BALTIMORE (WJZ) -- The first transplant recipient of a genetically modified pig heart continues to recover at The University of Maryland Medical Center. The groundbreaking surgery happened last Friday.
As David Bennett continues to improve, his son, David Bennett Jr., said on Tuesday that Bennett was taken off the ECMO machine, an advanced form of life support that pumps and oxygenates blood.
"Overall, he's a lot better looking," Bennett Jr. said. "His vitals are a lot better now than they've been in the past."
Bennett, 57, is a Maryland native that was diagnosed with terminal heart disease.
When he was deemed ineligible for a human heart transplant, Bennett was presented with an alternative option: a pig heart transplant.
"For me, it seemed like a win-win," Bennett Jr. said. "First of all, his prognosis-I didn't think that he was going to be able to make it out of the hospital given the severity of his heart failure. So, the potential to give him more life and the quality of life that he saw was favorable and then the fact that provide hope for others."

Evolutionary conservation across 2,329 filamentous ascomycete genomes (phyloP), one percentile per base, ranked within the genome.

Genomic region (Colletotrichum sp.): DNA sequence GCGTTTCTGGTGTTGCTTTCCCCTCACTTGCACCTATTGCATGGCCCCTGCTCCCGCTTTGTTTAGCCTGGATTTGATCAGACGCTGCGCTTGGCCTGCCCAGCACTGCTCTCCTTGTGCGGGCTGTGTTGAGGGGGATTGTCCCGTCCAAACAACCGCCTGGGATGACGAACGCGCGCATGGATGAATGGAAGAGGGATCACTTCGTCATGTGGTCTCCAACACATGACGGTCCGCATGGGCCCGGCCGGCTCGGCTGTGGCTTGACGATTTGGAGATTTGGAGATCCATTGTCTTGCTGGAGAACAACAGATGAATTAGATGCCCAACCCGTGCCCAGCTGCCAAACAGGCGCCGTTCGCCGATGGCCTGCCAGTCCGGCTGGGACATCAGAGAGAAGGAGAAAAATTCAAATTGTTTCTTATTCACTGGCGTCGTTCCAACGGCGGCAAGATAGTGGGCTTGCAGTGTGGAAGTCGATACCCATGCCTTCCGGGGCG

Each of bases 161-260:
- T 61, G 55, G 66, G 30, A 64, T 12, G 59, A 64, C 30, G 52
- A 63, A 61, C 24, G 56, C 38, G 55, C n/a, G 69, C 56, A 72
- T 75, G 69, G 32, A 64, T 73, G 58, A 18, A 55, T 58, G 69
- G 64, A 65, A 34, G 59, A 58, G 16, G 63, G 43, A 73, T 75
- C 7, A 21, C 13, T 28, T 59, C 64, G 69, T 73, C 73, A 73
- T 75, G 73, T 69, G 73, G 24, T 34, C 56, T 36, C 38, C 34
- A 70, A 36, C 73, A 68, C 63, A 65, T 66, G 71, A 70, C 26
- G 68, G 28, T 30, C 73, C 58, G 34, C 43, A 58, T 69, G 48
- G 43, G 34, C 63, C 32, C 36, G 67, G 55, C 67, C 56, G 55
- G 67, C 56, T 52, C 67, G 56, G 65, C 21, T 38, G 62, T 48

The procedure was newly authorized this month and uses gene-editing to take out certain genes that scientists think leads to organ rejection.
"[Bennett] said 'I don't want to die,'" Doctor Bartley Griffith said. "He said 'if I do, maybe you'll learn something to help others.'"
With more than 6,000 Americans dying each year while waiting for an organ transplant, the implications of Bennett's success are huge.
Bennett Jr. said his father is still very much recovering and doctors are cautiously optimistic.
"I've had at least three people - the surgeon, anesthesiologist, the nurse - all are very pleasantly surprised with his progress and frankly said he's doing better than some of the patients they've seen with human heart transplants," Bennet Jr. said.
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